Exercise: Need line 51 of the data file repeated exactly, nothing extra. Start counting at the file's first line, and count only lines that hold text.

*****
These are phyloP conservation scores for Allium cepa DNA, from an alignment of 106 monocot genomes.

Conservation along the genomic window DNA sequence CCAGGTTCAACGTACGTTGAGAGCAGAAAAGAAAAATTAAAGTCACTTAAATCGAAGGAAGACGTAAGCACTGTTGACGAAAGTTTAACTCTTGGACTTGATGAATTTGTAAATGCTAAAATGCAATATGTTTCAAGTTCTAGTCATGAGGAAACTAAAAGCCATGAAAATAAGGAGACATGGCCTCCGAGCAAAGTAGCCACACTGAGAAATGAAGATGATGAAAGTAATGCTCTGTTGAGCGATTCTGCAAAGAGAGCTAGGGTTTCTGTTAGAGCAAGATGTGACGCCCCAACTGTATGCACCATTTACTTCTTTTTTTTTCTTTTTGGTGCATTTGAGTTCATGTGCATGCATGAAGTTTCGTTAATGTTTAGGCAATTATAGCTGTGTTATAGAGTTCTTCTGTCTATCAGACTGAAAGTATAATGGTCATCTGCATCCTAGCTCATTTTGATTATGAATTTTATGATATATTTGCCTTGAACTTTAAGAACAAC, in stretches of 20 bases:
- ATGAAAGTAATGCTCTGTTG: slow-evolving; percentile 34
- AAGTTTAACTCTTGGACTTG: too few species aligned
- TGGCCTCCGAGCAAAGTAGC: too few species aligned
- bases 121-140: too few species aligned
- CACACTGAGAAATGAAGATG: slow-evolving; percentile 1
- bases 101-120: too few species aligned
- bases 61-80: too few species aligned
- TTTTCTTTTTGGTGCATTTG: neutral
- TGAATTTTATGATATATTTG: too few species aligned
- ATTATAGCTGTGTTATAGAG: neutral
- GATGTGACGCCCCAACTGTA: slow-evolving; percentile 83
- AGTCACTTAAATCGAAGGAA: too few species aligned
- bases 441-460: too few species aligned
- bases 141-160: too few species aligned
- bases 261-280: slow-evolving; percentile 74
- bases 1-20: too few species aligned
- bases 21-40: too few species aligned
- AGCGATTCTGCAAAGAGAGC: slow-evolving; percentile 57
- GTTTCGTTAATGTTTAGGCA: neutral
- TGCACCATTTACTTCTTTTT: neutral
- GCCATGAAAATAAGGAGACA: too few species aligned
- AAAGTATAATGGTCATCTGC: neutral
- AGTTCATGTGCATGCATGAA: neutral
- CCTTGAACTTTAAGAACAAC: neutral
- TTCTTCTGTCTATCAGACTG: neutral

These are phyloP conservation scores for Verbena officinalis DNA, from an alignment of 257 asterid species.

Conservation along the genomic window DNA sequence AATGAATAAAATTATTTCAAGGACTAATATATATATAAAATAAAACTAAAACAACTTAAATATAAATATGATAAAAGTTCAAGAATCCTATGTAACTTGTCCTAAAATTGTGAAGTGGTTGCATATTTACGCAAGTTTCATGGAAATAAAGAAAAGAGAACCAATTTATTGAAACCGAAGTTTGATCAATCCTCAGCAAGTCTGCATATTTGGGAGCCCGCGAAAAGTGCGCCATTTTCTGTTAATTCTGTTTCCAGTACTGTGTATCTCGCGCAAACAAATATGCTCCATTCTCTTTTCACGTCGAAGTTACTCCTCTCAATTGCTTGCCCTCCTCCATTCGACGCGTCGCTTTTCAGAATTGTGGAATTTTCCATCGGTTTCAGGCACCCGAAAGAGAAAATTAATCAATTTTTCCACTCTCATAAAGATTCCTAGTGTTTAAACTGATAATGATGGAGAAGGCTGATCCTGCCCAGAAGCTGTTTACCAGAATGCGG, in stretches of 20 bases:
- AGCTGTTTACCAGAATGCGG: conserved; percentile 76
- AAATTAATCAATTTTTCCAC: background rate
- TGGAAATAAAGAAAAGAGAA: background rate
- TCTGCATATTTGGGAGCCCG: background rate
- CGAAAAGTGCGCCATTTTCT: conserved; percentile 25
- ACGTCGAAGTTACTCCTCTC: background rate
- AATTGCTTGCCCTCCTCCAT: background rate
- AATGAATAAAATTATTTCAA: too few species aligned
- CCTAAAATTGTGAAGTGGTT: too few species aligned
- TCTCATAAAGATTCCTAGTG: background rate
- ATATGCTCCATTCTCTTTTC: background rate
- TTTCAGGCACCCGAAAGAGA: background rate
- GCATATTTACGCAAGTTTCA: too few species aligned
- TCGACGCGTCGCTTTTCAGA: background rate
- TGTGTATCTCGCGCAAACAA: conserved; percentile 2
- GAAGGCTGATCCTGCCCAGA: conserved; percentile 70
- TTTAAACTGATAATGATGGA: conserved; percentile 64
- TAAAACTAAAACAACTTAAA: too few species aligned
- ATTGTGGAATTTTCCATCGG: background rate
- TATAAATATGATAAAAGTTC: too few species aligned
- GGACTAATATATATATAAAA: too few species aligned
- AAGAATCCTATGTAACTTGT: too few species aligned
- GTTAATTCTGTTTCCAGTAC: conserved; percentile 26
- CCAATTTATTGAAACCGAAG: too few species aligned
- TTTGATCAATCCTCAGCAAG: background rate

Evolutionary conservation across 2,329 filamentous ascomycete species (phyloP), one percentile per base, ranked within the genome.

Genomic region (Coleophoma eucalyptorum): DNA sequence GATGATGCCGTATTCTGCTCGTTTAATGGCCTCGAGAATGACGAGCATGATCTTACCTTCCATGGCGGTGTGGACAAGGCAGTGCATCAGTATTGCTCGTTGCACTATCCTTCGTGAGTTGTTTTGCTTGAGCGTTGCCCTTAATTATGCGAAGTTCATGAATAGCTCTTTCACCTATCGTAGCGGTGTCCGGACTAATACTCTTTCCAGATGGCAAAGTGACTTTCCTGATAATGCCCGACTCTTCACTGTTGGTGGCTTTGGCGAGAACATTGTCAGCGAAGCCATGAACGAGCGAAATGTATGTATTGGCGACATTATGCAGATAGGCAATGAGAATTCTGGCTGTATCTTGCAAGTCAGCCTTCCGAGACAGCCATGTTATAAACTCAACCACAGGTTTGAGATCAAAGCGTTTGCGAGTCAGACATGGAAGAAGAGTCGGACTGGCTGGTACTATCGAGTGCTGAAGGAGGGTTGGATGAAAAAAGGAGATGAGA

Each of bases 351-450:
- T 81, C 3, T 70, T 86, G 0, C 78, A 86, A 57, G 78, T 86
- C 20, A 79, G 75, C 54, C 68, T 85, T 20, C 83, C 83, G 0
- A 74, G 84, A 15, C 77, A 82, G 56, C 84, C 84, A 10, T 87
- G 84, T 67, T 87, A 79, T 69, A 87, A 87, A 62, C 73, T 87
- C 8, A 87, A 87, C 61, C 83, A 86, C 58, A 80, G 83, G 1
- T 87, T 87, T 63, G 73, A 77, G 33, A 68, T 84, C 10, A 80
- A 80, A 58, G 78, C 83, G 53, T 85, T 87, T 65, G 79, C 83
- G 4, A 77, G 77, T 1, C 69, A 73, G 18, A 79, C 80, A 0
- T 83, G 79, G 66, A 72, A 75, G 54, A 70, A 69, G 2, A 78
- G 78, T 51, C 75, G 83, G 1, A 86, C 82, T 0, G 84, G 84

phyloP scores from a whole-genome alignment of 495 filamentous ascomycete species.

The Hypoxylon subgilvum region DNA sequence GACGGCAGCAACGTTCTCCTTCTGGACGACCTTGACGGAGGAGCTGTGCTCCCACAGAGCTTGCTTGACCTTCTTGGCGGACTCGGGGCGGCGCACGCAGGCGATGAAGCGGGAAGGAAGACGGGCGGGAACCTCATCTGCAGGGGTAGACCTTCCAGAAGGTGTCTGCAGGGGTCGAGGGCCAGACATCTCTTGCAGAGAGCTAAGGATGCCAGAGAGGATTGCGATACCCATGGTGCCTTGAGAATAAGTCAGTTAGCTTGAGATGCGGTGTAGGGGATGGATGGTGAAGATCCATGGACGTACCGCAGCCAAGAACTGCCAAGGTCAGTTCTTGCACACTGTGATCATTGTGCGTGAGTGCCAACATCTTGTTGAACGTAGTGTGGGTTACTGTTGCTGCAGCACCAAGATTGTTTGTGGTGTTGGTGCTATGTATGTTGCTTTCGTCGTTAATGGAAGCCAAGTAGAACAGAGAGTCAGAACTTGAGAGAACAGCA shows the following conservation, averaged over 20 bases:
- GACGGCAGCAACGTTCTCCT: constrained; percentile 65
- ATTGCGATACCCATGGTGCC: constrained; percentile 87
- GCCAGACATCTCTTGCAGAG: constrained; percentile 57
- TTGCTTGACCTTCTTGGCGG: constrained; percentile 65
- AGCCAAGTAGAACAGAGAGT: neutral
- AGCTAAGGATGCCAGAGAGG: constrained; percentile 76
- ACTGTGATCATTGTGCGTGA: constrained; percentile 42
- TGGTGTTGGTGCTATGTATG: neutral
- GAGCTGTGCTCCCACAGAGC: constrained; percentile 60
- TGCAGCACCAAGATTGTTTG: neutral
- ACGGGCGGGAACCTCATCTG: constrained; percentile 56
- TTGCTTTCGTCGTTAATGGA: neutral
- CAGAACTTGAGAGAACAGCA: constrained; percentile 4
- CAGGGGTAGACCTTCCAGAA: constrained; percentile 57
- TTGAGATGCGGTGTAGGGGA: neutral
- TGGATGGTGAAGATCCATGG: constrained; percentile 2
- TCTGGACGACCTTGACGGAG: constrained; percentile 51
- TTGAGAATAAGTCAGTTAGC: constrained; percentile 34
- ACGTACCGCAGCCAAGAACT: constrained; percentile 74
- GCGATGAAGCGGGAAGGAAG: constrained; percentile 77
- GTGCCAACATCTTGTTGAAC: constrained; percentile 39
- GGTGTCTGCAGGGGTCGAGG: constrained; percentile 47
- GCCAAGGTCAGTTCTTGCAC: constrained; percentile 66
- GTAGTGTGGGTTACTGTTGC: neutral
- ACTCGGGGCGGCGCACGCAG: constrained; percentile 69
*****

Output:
- AAGAATCCTATGTAACTTGT: too few species aligned